By Allison Watters
Day 2: The Women of the Channel Winter Conference is in session in New York City this week and there is much to report. There are many Move the Channel Members presenting and attending this exciting sold out event. For the Move the Channelfolks unable to attend…. Reporting from the conference is Allison Watters, a valued member and contributor to Move the Channel. Allison is alsoRelayware’s director of global communications and has been in technology communications for nearly 15 years serving companies of all sizes that work with the channel.
Allison Writes: On the second day of the Women of the Channel winter workshop, five top channel executives got on stage to discuss the challenges and priorities for today’s channel, providing the audience with insight as well as comfort that everyone is facing the same issues.
- Pam Johansen, Sr. Director, Worldwide Channel Operations, BMC Software
- Paula Gil, Director of Partner Programs, CA
- Penny Philpot, Group VP, OPN Program & Worldwide Partner Services, Oracle
- Tricia Atchison, Sr. Director, RTM & Channel Marketing, Symantec
Right out of the gate moderator Lisa MacKenzie from The Channel Company asked the panelists about the biggest issues they are facing in the channel today. A common thread was the change of pace in the industry, which is faster today than it ever has been. These executives understand that many of their channel partners are small- and medium-sized businesses and cannot waste resources abruptly rerouting their strategy. These executives say they are working to help partners plan quarter by quarter as one way they are working to address the balance between the face past of the technology industry and the steady strategy partners need.
These executives also acknowledged that there are significant difference between their big partners and smaller partners, and it is challenging to keep the entire community afloat taking into account the varied needs. They are always considering the most effective segmentations as well as different motivating factors for partners.
When asked by an audience member specifically about the impact cloud services is having on how technology vendors are addressing their partner programs, the panelists cited Gartner Vice President and Distinguished Analyst Tiffani Bova.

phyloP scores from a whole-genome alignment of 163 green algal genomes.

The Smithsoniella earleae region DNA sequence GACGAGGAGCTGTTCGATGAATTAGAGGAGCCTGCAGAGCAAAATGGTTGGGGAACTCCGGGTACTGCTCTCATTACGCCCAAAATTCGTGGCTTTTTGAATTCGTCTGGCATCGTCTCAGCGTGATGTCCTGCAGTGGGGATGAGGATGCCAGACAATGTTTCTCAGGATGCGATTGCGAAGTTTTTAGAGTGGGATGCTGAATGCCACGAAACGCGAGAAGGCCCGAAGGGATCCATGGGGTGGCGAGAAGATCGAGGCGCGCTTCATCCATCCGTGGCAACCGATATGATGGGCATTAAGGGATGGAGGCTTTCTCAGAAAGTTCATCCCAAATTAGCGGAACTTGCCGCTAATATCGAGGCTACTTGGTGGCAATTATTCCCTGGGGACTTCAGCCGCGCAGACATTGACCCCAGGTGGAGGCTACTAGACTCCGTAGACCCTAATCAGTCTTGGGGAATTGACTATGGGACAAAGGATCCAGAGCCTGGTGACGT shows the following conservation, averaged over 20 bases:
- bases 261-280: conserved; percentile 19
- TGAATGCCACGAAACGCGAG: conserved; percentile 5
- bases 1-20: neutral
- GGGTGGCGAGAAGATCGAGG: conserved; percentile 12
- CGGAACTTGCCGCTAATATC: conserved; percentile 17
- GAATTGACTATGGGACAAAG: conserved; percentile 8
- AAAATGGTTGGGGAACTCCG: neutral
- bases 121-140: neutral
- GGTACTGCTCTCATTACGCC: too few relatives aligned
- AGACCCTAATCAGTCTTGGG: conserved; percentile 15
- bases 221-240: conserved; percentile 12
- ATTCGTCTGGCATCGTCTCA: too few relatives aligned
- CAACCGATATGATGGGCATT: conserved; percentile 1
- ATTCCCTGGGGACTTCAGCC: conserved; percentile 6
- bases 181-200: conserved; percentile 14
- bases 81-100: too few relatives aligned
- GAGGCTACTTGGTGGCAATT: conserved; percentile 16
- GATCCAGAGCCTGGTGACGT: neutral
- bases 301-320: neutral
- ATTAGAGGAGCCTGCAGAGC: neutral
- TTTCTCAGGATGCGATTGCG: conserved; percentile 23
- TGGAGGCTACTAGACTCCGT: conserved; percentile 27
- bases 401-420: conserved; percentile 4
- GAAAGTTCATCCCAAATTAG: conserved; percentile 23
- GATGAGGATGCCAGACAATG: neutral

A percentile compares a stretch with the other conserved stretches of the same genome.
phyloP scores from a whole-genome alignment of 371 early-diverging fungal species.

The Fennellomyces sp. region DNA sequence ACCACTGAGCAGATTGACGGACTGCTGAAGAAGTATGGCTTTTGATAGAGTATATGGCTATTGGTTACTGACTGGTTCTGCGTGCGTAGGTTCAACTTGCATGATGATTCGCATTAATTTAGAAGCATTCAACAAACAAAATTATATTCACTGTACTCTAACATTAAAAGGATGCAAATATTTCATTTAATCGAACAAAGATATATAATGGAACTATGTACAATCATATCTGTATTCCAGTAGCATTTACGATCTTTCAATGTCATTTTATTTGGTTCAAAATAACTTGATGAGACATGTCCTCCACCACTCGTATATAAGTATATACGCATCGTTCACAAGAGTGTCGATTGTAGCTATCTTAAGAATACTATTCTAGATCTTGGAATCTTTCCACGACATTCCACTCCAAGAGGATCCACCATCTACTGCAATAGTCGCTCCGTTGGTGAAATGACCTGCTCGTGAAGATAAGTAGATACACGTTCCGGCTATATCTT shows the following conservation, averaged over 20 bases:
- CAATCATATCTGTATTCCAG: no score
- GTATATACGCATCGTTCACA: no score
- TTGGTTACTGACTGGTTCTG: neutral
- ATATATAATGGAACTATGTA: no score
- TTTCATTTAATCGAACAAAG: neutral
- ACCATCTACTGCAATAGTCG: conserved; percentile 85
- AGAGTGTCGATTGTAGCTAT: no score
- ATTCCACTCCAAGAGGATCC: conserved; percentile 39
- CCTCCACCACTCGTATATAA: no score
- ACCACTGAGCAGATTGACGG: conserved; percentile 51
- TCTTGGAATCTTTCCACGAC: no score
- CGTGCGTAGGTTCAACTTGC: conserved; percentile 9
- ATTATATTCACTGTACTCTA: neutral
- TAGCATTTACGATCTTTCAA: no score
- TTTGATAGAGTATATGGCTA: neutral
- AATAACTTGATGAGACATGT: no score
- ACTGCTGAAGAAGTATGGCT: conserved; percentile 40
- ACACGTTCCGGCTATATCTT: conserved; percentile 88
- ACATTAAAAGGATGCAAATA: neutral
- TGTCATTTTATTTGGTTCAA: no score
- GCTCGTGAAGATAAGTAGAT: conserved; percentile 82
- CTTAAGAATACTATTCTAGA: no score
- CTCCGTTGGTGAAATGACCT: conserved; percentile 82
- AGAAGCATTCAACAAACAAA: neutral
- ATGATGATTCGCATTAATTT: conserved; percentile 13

Bova has segmented partners into those that are product-heavy, those that sell some cloud services with application programming interfaces and development work, and those that are “born in the cloud.”
Philpot said that vendors must be able to work with partners in all three of these groups. Atchison also reiterated the point stating that VARs will not be left behind in this evolution.
When asked where these executives look for information, they said they highly value the information and insight that comes from data, and they reach out directly from their partners, including surveys and conversations. They also keep pace with information through industry trade outlets as well as talking to analysts.
Next, MacKenzie asked the women what aspects they would include if they had to build a partner program from scratch and what they would eliminate.
Symantec’s Atchison astutely said, “Complexity is not your friend. Partners do not like complexity.” She also recommended figuring out the balance of investment in different partners and working to get that right. As with all of their answers, she once again reiterated the importance of going back to the partner community to get their feedback.
Gil from CA also echoed partner collaboration and making sure that everyone in the chain is focused on serving the best interests of the customer every day with every action.
Philpot with Oracle said that the best partner programs are built taking specialization into account, and Johansen agreed. She went on to say “One size does not fit all.”
Additionally, BMC’s Johansen reminded the audience that the most productive partner programs have leadership support with the appropriate resources. “If you don’t have support, it’s not worth building the program. Also, it takes a lot of money. If you don’t have the money, then don’t do it (build a partner program).”
This was only one of the many sessions at the Women of the Channel winter workshop that offered attendees valuable perspectives. If you weren’t able to attend, The Channel Company is planning Women of the Channel West conference in 2015.
Allison Watters (@aawatters), Relayware’s director of global communications, has been in technology communications for nearly 15 years serving companies of all sizes that work with the channel. As a marketer, she pays close attention to industry trends and the business realities, and this is the lens through which she consumes and processes information.